Bill Roache: “A few years ago I made the decision that I was going to start getting younger”

"Age has no ailments attached to it whatsoever," says the Coronation Street star. "The body was actually designed to go on forever"

MANCHESTER, ENGLAND - JUNE 03:  William Roache attends the British Soap Awards at The Lowry Theatre on June 3, 2017 in Manchester, England.  (Photo by Karwai Tang/WireImage)

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You’ve been in Coronation Street since the very start in 1960 — have you ever thought about leaving?

I got to a point in my 40s where I said to myself, “If I’m ever going to have a change, it should be now.” But then I thought, “A change to do what?” I’d seen many colleagues come and go — one or two, like Arthur Lowe [who left in 1965], did really well, but generally, few who’d left did as well as when they’d been on the Street.

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And I realised that I had a great job that gave me satisfaction. I was proud of the show when it started and I still feel that way. I feel fortunate to have been in it for so long.

Does acting keep you young?

There’s no doubt having to learn lines keeps you mentally active. You see people who retire after having very active, mental jobs and there’s a sense of them slowing down. We have to keep up to the mark with everybody else, which I love.

Will you ever retire?

No! I never think about it. I enjoy what I’m doing and I’m lucky in that I’m in a job where I can age. I’m actually falling to bits in front of people’s eyes and that’s what I’m meant to do! If I were playing James Bond, I’d grow out of the age where I could play the role.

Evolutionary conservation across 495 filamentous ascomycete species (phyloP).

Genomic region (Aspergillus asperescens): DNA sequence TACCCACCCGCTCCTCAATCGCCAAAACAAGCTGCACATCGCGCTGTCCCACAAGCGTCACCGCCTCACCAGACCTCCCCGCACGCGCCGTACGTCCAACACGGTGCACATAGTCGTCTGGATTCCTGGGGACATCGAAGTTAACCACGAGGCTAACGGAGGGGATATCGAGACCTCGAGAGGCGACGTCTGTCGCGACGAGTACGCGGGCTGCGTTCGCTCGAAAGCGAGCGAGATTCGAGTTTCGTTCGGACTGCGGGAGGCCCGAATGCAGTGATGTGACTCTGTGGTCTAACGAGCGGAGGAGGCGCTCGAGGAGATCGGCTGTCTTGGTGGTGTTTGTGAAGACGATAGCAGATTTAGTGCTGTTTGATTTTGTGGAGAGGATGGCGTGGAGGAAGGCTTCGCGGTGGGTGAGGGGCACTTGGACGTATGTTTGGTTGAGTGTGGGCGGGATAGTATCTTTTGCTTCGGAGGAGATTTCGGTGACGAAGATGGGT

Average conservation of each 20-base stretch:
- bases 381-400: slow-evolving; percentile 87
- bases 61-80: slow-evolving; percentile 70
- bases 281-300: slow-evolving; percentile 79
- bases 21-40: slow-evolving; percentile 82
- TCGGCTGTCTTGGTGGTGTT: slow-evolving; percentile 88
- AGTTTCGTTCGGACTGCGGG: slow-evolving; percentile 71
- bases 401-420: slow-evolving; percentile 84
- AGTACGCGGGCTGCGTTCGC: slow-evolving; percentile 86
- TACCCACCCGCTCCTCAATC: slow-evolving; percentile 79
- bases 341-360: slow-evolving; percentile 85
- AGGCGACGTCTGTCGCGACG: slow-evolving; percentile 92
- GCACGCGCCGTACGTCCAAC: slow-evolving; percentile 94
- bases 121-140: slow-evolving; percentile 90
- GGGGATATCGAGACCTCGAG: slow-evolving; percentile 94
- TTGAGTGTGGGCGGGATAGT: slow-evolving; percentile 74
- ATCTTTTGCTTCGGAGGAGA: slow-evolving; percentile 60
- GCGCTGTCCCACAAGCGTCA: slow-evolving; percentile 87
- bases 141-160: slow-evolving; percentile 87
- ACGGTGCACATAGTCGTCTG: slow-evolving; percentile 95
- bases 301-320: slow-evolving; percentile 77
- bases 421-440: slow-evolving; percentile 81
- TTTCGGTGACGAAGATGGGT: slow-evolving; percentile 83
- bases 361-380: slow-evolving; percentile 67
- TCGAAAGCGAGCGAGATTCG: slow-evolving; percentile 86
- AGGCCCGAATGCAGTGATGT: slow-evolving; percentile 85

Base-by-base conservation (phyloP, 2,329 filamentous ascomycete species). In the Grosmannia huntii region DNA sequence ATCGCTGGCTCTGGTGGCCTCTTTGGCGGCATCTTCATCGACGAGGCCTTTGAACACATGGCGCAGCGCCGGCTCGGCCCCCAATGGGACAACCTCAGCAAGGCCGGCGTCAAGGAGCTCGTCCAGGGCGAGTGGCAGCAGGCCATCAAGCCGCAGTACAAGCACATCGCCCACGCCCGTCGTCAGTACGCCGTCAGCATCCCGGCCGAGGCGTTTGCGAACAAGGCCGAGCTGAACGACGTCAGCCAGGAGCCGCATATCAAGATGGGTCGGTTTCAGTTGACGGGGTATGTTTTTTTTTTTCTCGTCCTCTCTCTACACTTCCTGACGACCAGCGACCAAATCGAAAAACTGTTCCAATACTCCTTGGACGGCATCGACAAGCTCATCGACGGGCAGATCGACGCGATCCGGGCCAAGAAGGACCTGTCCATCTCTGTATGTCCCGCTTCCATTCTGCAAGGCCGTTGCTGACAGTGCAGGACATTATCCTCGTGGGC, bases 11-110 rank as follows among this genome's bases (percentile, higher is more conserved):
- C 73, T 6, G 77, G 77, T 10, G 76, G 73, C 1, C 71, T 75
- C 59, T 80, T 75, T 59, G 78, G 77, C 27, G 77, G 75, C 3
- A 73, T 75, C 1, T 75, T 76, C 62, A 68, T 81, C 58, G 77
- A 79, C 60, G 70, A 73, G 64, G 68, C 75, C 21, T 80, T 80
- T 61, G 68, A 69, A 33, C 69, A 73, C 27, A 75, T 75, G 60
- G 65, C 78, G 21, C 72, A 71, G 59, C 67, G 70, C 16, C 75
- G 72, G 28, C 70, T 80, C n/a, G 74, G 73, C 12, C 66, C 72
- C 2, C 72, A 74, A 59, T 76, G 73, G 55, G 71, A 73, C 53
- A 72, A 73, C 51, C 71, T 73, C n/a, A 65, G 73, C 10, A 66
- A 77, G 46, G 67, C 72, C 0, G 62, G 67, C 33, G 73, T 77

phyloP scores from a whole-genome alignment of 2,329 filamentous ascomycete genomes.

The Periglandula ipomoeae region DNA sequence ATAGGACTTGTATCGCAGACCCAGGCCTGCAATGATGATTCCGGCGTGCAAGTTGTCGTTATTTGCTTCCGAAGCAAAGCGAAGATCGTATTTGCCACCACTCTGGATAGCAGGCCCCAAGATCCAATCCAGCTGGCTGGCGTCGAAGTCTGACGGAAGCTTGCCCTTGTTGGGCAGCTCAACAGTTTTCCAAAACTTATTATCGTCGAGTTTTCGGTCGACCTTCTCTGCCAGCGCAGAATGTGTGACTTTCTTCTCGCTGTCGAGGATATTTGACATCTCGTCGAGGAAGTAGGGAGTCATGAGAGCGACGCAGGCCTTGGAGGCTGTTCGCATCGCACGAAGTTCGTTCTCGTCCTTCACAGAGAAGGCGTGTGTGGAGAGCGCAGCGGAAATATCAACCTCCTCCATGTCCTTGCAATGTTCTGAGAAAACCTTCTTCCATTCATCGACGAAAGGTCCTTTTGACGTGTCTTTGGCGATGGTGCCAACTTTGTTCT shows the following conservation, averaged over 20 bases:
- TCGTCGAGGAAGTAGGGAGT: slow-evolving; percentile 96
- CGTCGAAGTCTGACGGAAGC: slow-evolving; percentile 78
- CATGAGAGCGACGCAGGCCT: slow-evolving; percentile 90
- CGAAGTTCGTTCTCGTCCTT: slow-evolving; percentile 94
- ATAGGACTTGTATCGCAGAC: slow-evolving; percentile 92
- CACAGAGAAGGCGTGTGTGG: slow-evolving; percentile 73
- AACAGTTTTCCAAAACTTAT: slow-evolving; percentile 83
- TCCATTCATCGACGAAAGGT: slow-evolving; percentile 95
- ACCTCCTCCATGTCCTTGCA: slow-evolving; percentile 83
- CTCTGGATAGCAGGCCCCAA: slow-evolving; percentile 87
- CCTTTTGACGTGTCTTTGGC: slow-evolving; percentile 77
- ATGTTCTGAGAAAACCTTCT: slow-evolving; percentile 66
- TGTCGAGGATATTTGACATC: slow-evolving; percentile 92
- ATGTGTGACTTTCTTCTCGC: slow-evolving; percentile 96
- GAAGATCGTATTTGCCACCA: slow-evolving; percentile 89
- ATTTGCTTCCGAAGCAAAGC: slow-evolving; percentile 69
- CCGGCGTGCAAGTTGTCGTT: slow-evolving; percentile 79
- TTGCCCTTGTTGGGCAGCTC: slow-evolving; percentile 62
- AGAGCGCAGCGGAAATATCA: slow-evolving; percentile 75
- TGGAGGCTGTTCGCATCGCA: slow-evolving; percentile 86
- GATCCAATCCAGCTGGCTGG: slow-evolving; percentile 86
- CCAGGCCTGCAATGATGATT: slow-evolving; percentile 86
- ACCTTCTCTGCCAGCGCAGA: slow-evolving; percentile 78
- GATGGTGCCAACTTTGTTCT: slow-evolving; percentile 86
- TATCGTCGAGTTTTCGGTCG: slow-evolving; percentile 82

But Ken Barlow is me — he’s getting older and I’m getting older with him. Though I’ve now decided that I’m actually getting younger…

Younger? How does that work?

Well, a few years ago, I made the decision that I was going to start getting younger. It’s a belief system, really. A lot of people think that if they’ve got an ache or pain in their joints, then it must be age. But it’s nothing to do with age. Age has no ailments attached to it whatsoever — all your cells renew themselves equally all the time. If you’ve got an ailment, it’s probably because you’ve been eating the wrong stuff or living the wrong sort of life. The body was actually designed to go on forever.

Do you exercise?

I play golf. I have a friend who does fitness — he gave me some weights and exercises to do, but I should do them more often. I do meditation — it teaches you to be peaceful inside. And there are certain basic principles to a good life: get a minimum of eight hours’ sleep a night, drink fresh clean water, get some fresh air and eat good, healthy food. We all know that. But our lives are so stressful and people don’t get the sleep they need.

Is life at Coronation Street more stressful with six episodes a week?

I’d say there was more pressure in the early days. There may have been only two episodes, but the first one was live and the second was recorded in a way that meant it couldn’t be edited. So there was much more pressure then. These days, there’s no rehearsal time — we just come in and do it. But I like that method. I really enjoy it.

Ken seems to have become a Mafia boss to the Barlow family… Yes, there is a superannuated Don Corleone element to Ken. If you look at Ken’s family, he has a daughter who’s a serial killer and a son who’s an alcoholic bigamist, so they’re like a little Mafia family and I try to keep them all together.

Do you give tips to the younger cast members?

No — I feel that they could give me advice. The young ones are so good — so confident and competent. Occasionally, some of them ask me for advice, but they really don’t need it

You can watch a 60-second rundown of next week’s episodes of Coronation Street below.

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